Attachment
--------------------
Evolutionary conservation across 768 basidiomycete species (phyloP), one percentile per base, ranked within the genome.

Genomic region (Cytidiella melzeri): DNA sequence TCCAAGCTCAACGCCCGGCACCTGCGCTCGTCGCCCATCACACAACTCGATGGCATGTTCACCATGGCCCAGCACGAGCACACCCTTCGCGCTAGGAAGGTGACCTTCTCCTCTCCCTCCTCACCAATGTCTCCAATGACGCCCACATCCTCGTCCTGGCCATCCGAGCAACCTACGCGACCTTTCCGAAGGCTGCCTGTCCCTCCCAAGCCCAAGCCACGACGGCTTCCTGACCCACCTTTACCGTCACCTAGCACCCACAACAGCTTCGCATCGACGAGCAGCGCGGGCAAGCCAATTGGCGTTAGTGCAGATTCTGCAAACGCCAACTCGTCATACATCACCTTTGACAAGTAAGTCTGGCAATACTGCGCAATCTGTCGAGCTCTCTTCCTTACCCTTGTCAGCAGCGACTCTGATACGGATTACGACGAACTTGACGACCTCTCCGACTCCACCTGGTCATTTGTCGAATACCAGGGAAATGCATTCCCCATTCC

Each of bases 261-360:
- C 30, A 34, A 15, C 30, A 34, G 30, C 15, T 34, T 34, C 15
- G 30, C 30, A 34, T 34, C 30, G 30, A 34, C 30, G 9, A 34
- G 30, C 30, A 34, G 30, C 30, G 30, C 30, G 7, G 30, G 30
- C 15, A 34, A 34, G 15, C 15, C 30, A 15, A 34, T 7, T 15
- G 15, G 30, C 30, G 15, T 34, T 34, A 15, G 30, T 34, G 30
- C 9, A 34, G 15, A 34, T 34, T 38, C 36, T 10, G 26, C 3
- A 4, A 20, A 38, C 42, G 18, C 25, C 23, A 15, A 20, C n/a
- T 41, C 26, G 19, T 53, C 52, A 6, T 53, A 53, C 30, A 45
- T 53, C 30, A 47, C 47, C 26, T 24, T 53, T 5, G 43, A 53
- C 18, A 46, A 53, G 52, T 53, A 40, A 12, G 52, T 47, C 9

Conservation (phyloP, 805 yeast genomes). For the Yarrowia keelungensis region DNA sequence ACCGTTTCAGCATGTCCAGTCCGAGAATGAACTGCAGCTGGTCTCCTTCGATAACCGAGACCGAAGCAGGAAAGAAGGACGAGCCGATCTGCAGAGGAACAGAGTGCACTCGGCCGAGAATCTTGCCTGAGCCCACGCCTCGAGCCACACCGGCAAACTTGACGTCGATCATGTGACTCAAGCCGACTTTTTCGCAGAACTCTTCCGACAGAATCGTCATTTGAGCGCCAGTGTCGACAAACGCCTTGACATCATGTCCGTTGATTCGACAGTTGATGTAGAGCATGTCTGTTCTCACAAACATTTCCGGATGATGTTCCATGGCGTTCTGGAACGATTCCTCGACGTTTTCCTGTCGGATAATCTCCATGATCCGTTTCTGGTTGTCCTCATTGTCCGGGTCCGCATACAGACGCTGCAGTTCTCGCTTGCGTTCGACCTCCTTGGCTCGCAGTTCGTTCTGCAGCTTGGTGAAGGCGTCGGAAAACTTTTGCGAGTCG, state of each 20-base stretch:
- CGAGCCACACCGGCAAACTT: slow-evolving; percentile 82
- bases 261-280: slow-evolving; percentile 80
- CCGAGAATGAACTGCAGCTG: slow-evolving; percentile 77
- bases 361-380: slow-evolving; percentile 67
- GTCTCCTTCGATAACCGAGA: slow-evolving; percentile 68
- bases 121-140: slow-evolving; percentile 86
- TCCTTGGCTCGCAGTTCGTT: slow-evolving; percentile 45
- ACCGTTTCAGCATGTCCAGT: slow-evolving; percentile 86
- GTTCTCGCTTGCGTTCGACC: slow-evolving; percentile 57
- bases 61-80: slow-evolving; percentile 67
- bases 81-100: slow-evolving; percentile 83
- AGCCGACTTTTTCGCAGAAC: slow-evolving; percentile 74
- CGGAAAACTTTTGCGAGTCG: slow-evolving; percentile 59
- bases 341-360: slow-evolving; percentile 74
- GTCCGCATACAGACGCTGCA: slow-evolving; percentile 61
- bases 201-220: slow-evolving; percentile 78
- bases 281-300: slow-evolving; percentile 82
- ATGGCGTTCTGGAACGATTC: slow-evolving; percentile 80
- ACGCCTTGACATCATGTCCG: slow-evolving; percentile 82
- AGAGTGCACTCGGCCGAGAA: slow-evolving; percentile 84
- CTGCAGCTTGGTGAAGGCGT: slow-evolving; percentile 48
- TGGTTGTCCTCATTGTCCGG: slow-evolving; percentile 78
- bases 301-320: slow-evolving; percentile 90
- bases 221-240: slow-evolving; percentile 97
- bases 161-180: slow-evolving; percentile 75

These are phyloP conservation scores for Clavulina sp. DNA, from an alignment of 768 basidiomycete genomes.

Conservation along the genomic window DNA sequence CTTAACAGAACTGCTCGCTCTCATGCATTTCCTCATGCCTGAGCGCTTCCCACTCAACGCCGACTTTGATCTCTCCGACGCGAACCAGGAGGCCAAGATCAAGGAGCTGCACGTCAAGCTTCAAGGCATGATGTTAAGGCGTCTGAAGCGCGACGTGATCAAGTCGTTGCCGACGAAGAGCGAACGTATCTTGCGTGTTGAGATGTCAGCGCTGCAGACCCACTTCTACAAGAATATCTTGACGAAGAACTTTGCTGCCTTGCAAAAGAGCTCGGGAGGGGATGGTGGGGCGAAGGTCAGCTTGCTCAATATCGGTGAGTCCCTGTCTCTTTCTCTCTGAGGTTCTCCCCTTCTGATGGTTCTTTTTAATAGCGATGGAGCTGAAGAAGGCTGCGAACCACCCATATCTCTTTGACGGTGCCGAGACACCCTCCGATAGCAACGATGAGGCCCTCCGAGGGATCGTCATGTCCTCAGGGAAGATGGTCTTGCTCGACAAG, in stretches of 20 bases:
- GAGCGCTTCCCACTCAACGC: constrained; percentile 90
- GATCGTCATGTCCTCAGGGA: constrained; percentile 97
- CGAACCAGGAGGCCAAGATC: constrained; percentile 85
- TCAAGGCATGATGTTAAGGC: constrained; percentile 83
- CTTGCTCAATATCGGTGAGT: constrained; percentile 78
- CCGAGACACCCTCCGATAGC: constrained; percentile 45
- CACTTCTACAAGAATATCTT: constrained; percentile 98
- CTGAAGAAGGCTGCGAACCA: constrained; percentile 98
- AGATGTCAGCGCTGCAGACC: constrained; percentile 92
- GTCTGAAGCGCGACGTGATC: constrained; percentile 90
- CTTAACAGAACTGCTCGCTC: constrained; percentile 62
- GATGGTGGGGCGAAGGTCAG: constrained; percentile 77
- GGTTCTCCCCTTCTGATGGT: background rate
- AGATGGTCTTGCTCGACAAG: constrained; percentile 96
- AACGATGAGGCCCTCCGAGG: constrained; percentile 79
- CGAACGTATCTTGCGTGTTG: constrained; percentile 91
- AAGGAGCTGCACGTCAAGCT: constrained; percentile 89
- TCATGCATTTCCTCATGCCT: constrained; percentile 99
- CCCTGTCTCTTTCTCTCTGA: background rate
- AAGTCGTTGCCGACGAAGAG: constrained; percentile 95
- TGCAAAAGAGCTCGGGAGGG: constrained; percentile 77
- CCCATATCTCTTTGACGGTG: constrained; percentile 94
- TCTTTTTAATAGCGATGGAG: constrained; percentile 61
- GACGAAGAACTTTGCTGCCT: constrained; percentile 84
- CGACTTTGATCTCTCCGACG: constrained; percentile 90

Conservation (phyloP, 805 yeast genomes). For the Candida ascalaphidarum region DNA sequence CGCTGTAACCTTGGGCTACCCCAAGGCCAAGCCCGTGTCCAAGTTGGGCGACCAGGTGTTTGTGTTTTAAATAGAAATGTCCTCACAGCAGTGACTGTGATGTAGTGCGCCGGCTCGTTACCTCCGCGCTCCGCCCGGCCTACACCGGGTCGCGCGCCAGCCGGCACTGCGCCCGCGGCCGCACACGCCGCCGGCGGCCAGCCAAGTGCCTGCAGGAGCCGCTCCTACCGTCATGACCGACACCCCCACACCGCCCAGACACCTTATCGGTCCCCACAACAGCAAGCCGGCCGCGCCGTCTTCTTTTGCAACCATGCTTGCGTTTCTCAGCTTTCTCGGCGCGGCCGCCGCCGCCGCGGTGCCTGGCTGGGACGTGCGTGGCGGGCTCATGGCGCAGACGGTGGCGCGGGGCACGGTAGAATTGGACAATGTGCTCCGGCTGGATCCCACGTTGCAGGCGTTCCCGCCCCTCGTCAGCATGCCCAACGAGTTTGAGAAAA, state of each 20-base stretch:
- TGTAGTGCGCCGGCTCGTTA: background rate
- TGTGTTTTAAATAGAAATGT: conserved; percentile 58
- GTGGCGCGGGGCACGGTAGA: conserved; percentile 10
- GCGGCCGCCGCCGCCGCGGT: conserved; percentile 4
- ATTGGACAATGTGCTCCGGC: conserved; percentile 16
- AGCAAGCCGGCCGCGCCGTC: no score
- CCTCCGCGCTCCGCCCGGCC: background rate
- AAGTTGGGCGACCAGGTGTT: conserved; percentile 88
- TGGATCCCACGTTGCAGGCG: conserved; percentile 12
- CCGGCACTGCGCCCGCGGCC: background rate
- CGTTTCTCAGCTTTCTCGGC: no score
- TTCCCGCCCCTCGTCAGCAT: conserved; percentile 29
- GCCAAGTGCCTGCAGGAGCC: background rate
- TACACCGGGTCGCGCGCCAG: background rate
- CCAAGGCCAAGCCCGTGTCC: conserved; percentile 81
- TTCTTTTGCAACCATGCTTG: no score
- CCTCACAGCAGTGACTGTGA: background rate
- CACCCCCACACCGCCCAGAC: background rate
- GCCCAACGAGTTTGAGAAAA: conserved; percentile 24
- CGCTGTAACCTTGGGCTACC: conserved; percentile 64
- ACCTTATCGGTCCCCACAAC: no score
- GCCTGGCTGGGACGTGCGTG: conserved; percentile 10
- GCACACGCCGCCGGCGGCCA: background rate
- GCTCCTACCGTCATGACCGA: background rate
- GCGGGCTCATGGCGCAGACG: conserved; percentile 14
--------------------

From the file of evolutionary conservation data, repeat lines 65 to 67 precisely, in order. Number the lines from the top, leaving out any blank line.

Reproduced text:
- GACGAAGAACTTTGCTGCCT: constrained; percentile 84
- CGACTTTGATCTCTCCGACG: constrained; percentile 90

Conservation (phyloP, 805 yeast genomes). For the Candida ascalaphidarum region DNA sequence CGCTGTAACCTTGGGCTACCCCAAGGCCAAGCCCGTGTCCAAGTTGGGCGACCAGGTGTTTGTGTTTTAAATAGAAATGTCCTCACAGCAGTGACTGTGATGTAGTGCGCCGGCTCGTTACCTCCGCGCTCCGCCCGGCCTACACCGGGTCGCGCGCCAGCCGGCACTGCGCCCGCGGCCGCACACGCCGCCGGCGGCCAGCCAAGTGCCTGCAGGAGCCGCTCCTACCGTCATGACCGACACCCCCACACCGCCCAGACACCTTATCGGTCCCCACAACAGCAAGCCGGCCGCGCCGTCTTCTTTTGCAACCATGCTTGCGTTTCTCAGCTTTCTCGGCGCGGCCGCCGCCGCCGCGGTGCCTGGCTGGGACGTGCGTGGCGGGCTCATGGCGCAGACGGTGGCGCGGGGCACGGTAGAATTGGACAATGTGCTCCGGCTGGATCCCACGTTGCAGGCGTTCCCGCCCCTCGTCAGCATGCCCAACGAGTTTGAGAAAA, state of each 20-base stretch: